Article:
The ELP1 gene provides instructions for making a protein called elongator complex protein 1 (ELP1). This protein is found in a variety of cells throughout the body, including brain cells. It is part of a six-protein complex called the elongator complex. The elongator complex plays a key role in transcription, the process that transfers information in genes to the cell machinery that makes proteins. Researchers believe that the elongator complex is important for the transcription of proteins that affect the cell's structural framework (the cytoskeleton) and cell movement (motility). The cytoskeleton and cell motility are essential for the growth and development of cells. For example, the cytoskeleton plays a critical role in the growth of nerve cells, particularly the specialized extensions called axons and dendrites that are required for the transmission of nerve impulses. Cell motility is crucial for the movement of nerve cells to their proper locations in the brain.
Health Conditions Related to Genetic Changes
Nearly all individuals with familial dysautonomia have two copies of the same mutation in each cell. This mutation can disrupt how information in the ELP1 gene is spliced together during transcription. As a result of this splicing error, a reduced amount of ELP1 protein is produced. This mutation behaves inconsistently, however. Some cells produce near normal amounts of ELP1 protein, and other cells—particularly brain cells—have very little of the protein.
In a small number of reported familial dysautonomia cases, researchers have identified other mutations that change one of the protein building blocks (amino acids) in the ELP1 protein. In these cases, the amino acid arginine is replaced by the amino acid proline at position 696 (written as Arg696Pro), or the amino acid proline is replaced by the amino acid leucine at position 914 (written as Pro914Leu). People with one of these improper amino acid substitutions also have the splicing mutation. Together, these mutations impair the ELP1 protein.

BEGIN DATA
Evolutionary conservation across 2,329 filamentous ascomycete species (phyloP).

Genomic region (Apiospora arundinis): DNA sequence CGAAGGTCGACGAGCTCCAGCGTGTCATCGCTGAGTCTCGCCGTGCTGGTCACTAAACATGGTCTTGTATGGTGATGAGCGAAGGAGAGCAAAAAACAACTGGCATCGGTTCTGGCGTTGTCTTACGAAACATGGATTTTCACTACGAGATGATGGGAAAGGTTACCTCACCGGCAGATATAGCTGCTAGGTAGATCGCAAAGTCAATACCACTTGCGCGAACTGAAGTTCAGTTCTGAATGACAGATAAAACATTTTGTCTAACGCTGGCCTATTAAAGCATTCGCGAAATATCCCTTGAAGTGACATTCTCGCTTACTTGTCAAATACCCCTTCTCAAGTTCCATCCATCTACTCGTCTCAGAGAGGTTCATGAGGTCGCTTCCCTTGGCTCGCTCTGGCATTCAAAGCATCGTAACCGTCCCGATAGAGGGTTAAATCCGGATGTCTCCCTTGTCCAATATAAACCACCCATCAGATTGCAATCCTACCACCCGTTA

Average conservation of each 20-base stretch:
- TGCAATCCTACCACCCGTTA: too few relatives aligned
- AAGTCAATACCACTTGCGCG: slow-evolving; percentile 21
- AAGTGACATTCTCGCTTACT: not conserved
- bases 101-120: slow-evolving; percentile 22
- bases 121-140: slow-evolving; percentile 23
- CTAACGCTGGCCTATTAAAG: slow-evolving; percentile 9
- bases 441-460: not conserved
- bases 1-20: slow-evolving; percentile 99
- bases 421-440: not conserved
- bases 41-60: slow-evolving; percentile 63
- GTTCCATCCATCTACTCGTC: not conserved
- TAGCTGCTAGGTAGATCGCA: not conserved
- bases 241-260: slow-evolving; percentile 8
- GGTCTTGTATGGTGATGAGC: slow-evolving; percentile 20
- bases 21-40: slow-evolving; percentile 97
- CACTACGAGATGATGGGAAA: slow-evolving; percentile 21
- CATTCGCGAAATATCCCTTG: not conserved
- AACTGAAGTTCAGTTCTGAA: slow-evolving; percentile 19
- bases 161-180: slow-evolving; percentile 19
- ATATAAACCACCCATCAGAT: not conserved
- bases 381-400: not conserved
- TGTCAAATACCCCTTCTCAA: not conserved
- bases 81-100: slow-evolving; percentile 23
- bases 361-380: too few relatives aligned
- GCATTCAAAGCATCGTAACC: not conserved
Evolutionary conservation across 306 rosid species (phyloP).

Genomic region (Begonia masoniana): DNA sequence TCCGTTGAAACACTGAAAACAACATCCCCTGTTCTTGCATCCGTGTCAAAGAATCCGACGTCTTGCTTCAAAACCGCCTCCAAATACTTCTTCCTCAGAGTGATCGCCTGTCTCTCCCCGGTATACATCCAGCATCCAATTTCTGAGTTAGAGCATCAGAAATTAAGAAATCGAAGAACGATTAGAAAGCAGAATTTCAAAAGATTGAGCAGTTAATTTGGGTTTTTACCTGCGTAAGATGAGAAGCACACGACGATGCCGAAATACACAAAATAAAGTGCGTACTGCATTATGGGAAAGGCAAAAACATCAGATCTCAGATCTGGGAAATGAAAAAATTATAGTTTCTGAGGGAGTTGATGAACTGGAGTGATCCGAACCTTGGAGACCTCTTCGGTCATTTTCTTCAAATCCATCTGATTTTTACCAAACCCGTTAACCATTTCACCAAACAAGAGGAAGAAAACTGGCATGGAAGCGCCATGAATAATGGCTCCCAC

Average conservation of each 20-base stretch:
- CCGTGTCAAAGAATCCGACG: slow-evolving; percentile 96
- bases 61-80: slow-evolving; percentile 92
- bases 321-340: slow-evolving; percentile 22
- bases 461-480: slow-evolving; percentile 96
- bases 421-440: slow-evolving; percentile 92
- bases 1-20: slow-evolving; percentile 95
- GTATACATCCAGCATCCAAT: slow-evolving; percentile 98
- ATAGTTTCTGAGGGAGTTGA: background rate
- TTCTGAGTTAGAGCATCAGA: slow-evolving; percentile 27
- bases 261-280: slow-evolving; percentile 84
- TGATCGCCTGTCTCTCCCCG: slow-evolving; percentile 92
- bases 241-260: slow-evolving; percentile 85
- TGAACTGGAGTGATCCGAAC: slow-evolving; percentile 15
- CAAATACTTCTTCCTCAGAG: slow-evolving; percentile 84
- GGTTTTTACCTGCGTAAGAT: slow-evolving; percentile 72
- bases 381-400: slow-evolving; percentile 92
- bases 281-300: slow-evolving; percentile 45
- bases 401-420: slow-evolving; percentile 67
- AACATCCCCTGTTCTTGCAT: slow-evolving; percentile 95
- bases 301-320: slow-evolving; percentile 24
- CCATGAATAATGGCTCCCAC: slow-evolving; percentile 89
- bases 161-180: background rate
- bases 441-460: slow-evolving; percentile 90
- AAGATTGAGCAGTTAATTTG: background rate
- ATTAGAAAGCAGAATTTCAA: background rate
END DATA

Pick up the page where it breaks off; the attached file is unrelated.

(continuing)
It is unclear how ELP1 gene mutations lead to the signs and symptoms of familial dysautonomia. Reduced amounts of ELP1 protein may impair the growth and development of nerve cells by disrupting the cytoskeleton and cell motility.More About This Health Condition
Other Names for This Gene
- inhibitor of kappa light polypeptide gene enhancer in B-cells, kinase complex-associated protein
Additional Information & Resources
Tests Listed in the Genetic Testing Registry
Scientific Articles on PubMed
Catalog of Genes and Diseases from OMIM
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- Axelrod FB. Familial dysautonomia. Muscle Nerve. 2004 Mar;29(3):352-63. Review. Citation on PubMed
- Close P, Hawkes N, Cornez I, Creppe C, Lambert CA, Rogister B, Siebenlist U, Merville MP, Slaugenhaupt SA, Bours V, Svejstrup JQ, Chariot A. Transcription impairment and cell migration defects in elongator-depleted cells: implication for familial dysautonomia. Mol Cell. 2006 May 19;22(4):521-31. Citation on PubMed
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- Leyne M, Mull J, Gill SP, Cuajungco MP, Oddoux C, Blumenfeld A, Maayan C, Gusella JF, Axelrod FB, Slaugenhaupt SA. Identification of the first non-Jewish mutation in familial Dysautonomia. Am J Med Genet A. 2003 May 1;118A(4):305-8. Citation on PubMed
- Slaugenhaupt SA, Blumenfeld A, Gill SP, Leyne M, Mull J, Cuajungco MP, Liebert CB, Chadwick B, Idelson M, Reznik L, Robbins C, Makalowska I, Brownstein M, Krappmann D, Scheidereit C, Maayan C, Axelrod FB, Gusella JF. Tissue-specific expression of a splicing mutation in the IKBKAP gene causes familial dysautonomia. Am J Hum Genet. 2001 Mar;68(3):598-605. Epub 2001 Jan 22. Citation on PubMed or Free article on PubMed Central
- Slaugenhaupt SA, Gusella JF. Familial dysautonomia. Curr Opin Genet Dev. 2002 Jun;12(3):307-11. Review. Citation on PubMed